State Interest in Dual Eligible Realignment Models

In response to the July 11 SMD letter, thirty-eight states and the District of Columbia expressed interest in testing models of care for dual eligibles, and 15 states were awarded funding to design programs. Selected states include California, Colorado, Connecticut, Massachusetts, Michigan, Minnesota, New York, North Carolina, Oklahoma, Oregon, South Carolina, Tennessee, Vermont, Washington and Wisconsin. The financial alignment initiative is not limited to states that were awarded funding, however; as part of the review and approval process, CMS has posted plan summaries for 26 states and have sought public comment as part of the review and approval process.[5] As of this posting, CMS has officially posted plans the public comment period remains open for 18 of these proposals.[6]

CMS’s January 25, 2012 guidance included information relating to how payment rates for participating plans will be developed, stressing that plans must offer the full continuum of Medicare and Medicaid benefits. The guidance summarized the process for submission, review and federal approval of the demonstration proposals in order for health plans to have an effective date of January 1, 2013. CMS indicated the plans will be jointly selected by the states and the federal government. Plans will be required to meet standards outlined in the guidance, as well as any additional state-specific requirements. The guidance also provided instructions for plans that seek to participate, noting that plans that failed to meet the April 2, 2012 deadline would not be permitted to participate in the demonstration in 2013. Finally, CMS outlined a process for plans to demonstrate network adequacy, including how plans may seek exceptions from Medicare network adequacy standards for non-drug medical services. CMS indicated that plans will be required to meet all Medicare Part D requirements under the demonstration. As part of the March 25, 2012 guidance memorandum, CMS provided additional clarification on plan requirements, the process that CMS and states will employ to review marketing and beneficiary materials, as well as oversight.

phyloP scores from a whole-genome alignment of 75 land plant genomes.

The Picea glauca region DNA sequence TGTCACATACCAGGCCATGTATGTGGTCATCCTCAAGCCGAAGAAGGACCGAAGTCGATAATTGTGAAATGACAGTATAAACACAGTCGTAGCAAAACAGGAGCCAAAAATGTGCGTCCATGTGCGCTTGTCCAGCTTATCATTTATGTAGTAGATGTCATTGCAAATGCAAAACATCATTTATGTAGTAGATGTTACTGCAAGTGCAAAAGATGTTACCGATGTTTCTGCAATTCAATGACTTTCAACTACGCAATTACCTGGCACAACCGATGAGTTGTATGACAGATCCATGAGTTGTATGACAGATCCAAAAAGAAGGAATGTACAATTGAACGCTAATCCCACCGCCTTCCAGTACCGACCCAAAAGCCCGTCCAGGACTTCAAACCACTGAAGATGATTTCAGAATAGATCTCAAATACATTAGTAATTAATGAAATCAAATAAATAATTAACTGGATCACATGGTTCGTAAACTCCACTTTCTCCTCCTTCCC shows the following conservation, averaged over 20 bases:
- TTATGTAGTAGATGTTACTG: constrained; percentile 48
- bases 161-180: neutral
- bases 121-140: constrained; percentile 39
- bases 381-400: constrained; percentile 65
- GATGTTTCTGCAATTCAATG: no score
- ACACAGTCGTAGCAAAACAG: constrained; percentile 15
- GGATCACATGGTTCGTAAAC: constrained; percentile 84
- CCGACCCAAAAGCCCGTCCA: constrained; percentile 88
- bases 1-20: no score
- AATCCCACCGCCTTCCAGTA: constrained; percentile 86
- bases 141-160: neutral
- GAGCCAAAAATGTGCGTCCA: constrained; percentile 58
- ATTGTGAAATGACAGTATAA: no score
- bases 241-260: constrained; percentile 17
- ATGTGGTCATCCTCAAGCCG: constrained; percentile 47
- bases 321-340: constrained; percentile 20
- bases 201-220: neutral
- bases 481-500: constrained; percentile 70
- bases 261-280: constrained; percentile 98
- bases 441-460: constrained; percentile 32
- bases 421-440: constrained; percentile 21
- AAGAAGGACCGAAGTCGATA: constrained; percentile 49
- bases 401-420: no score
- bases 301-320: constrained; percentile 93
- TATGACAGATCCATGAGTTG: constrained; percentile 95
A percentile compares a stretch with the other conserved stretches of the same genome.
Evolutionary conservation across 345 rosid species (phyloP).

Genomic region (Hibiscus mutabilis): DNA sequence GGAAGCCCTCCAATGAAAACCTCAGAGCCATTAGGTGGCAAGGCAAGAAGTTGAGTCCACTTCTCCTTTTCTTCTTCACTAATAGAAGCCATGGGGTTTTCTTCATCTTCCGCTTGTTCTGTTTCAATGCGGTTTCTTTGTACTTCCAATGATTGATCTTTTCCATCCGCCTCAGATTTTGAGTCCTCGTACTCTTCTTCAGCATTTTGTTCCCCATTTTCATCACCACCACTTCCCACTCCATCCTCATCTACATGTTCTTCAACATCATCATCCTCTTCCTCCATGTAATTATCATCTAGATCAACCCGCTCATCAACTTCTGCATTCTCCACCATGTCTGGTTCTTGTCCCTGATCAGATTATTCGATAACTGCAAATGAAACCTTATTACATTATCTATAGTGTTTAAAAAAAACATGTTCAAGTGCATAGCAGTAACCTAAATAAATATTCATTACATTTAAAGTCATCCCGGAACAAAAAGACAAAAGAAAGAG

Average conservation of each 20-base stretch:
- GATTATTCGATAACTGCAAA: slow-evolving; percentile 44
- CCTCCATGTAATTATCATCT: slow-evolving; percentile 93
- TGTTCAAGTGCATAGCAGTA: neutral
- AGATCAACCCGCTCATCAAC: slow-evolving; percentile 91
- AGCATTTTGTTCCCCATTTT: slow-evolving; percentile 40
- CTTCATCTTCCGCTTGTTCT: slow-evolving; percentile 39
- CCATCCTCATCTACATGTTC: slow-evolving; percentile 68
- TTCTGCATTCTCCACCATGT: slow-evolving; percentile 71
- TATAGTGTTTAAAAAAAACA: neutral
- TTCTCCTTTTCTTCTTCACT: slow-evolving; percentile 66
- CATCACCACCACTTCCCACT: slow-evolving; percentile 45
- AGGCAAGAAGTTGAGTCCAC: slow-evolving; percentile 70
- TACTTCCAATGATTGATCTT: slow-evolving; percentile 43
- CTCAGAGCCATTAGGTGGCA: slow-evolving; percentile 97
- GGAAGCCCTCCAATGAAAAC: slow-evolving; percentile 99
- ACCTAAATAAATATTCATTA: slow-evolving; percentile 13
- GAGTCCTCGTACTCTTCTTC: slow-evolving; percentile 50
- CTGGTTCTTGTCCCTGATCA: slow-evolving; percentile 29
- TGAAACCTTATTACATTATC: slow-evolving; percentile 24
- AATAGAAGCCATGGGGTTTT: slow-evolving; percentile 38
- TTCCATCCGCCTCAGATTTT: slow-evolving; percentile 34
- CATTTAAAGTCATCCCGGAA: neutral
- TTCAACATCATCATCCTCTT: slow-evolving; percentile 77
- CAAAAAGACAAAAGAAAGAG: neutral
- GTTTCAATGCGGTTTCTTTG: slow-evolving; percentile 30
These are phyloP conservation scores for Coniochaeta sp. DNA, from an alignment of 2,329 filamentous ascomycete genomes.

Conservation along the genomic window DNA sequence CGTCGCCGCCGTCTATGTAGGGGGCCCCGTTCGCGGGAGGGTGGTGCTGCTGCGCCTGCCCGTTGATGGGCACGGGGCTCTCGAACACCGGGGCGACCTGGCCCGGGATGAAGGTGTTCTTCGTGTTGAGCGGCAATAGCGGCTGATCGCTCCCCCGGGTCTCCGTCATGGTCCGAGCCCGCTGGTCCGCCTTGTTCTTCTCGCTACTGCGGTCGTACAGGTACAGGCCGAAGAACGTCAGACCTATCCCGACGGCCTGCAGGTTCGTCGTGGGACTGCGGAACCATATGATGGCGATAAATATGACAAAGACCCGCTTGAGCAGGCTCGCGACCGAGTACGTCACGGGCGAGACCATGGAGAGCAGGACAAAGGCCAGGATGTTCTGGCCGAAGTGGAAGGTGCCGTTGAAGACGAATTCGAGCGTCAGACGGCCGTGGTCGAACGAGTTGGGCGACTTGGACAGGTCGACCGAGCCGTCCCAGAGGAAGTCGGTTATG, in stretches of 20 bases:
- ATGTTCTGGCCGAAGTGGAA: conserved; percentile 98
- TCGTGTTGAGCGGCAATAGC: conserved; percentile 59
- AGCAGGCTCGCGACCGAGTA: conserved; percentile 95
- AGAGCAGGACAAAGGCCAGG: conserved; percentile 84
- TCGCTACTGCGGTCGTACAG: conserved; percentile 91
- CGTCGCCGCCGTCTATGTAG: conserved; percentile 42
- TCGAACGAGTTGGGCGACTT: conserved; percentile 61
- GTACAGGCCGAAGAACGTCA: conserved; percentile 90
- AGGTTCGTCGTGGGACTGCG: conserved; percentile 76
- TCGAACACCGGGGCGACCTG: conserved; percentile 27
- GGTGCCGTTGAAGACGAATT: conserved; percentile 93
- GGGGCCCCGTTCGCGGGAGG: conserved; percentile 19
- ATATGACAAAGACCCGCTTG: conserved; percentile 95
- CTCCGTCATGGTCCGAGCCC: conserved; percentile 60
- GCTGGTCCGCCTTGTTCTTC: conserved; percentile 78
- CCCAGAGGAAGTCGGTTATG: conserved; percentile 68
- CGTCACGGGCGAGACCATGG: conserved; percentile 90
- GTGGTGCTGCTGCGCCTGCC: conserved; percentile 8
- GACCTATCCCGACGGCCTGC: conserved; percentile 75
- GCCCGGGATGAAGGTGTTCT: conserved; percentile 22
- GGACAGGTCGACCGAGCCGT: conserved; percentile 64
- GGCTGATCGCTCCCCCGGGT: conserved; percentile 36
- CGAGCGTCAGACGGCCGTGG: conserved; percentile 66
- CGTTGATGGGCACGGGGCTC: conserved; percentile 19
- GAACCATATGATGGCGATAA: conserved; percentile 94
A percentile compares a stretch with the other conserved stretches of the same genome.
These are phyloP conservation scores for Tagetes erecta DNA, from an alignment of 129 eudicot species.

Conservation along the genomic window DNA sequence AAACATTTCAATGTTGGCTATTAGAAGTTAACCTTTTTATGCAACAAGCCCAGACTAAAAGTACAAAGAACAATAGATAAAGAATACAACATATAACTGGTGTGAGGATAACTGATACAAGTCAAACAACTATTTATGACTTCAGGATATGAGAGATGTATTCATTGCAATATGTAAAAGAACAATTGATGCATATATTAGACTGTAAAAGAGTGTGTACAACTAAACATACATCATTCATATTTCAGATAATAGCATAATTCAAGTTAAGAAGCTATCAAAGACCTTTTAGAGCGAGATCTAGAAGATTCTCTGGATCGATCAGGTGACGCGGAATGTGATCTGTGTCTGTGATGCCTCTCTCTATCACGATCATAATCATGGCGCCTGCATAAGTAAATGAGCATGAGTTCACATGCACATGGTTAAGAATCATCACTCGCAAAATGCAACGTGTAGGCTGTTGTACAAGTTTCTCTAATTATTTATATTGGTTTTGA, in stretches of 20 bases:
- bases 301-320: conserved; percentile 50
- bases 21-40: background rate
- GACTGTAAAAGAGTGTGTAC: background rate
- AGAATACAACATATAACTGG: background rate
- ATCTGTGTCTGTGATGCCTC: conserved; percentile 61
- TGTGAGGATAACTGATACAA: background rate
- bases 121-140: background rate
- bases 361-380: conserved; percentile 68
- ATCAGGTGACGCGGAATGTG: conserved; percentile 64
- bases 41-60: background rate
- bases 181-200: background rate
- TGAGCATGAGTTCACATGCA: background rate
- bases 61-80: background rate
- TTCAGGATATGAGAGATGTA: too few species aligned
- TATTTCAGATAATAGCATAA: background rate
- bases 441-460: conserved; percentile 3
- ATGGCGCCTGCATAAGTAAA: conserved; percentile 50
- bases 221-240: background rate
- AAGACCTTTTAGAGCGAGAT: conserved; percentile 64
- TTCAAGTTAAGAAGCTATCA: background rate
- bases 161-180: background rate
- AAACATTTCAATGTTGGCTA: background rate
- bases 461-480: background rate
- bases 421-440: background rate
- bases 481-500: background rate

The demonstration requires three-way joint procurement contracts, and reimbursement to plans will be based on a blended capitated rate for the full range of benefits. Rates will be developed by CMS with each state based on baseline spending in both programs, less anticipated savings resulting from integration and improved care management. The Part D portion will be based on the standardized national average bid and will be risk-adjusted as currently applicable under Part D. The rate must provide upfront savings to both CMS and the state or will not proceed. CMS Office of the Actuary will work with state actuaries to determine portion of capitated payment paid by state and federal governments.

Key Program Requirements